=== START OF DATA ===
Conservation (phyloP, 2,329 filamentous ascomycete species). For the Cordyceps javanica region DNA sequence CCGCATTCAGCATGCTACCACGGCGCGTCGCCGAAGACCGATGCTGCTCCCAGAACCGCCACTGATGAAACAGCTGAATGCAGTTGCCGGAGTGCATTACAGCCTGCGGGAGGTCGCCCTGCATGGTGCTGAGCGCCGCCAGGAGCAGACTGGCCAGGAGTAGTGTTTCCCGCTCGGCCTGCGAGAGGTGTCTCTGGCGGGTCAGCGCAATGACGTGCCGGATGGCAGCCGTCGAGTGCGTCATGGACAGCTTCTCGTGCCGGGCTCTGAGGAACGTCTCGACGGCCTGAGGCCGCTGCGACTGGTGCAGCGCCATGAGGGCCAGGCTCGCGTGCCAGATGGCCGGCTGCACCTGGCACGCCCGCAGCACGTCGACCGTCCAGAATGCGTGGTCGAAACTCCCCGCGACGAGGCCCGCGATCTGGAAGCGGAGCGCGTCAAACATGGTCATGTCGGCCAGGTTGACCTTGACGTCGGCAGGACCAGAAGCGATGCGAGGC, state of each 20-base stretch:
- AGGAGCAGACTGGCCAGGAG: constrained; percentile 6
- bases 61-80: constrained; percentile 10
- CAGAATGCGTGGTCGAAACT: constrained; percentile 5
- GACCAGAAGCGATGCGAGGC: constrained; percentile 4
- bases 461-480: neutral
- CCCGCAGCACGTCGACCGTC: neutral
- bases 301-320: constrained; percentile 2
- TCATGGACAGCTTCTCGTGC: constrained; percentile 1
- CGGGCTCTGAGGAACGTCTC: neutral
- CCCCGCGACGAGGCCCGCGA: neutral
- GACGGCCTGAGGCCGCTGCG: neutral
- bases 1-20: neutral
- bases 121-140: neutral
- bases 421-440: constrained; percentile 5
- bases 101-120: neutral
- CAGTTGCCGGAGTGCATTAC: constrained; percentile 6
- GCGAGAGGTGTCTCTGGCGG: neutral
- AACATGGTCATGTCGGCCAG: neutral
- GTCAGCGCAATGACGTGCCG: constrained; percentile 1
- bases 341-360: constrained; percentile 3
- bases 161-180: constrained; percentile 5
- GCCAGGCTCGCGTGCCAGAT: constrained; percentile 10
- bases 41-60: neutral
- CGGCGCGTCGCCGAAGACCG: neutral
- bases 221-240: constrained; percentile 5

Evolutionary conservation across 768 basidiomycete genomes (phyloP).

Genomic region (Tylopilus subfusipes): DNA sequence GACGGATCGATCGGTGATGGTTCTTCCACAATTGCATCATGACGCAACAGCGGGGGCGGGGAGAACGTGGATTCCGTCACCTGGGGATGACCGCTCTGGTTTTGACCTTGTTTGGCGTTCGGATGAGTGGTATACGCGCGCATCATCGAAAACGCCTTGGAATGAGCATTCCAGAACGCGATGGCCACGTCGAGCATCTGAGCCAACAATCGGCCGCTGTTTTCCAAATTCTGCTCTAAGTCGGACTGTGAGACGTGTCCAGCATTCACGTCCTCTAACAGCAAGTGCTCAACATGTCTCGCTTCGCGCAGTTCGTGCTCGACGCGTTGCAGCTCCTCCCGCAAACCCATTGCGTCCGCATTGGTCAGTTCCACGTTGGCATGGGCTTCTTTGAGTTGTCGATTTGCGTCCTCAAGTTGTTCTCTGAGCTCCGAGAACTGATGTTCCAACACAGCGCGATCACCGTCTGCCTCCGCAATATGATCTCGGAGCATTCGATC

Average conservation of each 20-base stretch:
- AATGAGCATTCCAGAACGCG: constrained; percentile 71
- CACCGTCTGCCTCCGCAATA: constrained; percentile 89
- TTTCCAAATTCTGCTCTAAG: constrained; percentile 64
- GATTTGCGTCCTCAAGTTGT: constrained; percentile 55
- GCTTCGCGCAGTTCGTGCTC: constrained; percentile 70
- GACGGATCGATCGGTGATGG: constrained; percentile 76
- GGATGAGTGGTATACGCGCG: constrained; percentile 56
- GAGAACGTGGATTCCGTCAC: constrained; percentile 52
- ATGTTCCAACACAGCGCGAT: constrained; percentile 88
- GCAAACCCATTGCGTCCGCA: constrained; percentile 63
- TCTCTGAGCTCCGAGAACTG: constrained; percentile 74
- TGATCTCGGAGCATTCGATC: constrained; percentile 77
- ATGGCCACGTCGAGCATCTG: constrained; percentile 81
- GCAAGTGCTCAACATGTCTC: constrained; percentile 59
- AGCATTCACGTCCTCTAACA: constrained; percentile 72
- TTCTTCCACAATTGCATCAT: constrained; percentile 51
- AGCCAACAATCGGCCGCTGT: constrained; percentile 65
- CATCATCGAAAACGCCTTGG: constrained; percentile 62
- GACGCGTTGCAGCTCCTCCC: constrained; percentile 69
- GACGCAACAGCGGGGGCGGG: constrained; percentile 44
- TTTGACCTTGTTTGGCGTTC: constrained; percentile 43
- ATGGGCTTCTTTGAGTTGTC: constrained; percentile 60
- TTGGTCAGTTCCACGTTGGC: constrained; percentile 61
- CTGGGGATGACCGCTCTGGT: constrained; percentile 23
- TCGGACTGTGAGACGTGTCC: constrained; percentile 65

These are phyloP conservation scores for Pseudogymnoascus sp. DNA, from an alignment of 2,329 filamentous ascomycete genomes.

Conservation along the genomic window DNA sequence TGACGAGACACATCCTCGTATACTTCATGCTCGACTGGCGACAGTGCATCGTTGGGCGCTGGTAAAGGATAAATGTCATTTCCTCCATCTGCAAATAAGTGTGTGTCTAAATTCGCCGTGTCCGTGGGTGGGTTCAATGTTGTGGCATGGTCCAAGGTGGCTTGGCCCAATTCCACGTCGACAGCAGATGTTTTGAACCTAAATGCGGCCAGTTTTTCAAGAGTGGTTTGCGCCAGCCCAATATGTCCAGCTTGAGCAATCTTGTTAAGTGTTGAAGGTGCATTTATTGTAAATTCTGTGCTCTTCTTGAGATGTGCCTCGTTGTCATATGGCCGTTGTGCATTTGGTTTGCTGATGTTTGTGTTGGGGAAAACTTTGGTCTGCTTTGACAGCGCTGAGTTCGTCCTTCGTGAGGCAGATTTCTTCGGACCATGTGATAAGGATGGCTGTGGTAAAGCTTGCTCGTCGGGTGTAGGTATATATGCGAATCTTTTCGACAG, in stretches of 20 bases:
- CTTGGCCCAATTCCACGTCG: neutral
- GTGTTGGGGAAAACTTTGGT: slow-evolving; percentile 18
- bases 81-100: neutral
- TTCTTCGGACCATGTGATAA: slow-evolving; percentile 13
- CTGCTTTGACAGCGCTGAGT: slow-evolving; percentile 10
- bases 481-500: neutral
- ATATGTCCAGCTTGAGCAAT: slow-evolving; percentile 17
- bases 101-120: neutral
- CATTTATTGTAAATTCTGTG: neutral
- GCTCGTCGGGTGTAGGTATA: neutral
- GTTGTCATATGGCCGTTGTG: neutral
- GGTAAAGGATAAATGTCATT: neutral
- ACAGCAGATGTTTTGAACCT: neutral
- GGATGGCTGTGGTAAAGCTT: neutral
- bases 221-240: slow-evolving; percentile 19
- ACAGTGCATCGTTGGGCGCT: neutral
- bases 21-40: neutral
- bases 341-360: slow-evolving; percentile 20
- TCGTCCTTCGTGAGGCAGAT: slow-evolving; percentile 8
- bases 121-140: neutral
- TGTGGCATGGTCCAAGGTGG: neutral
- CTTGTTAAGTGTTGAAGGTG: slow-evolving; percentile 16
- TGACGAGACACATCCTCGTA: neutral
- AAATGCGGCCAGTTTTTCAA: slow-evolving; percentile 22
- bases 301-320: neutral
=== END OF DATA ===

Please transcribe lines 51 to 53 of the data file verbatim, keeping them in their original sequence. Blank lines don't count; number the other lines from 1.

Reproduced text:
- ATGGGCTTCTTTGAGTTGTC: constrained; percentile 60
- TTGGTCAGTTCCACGTTGGC: constrained; percentile 61
- CTGGGGATGACCGCTCTGGT: constrained; percentile 23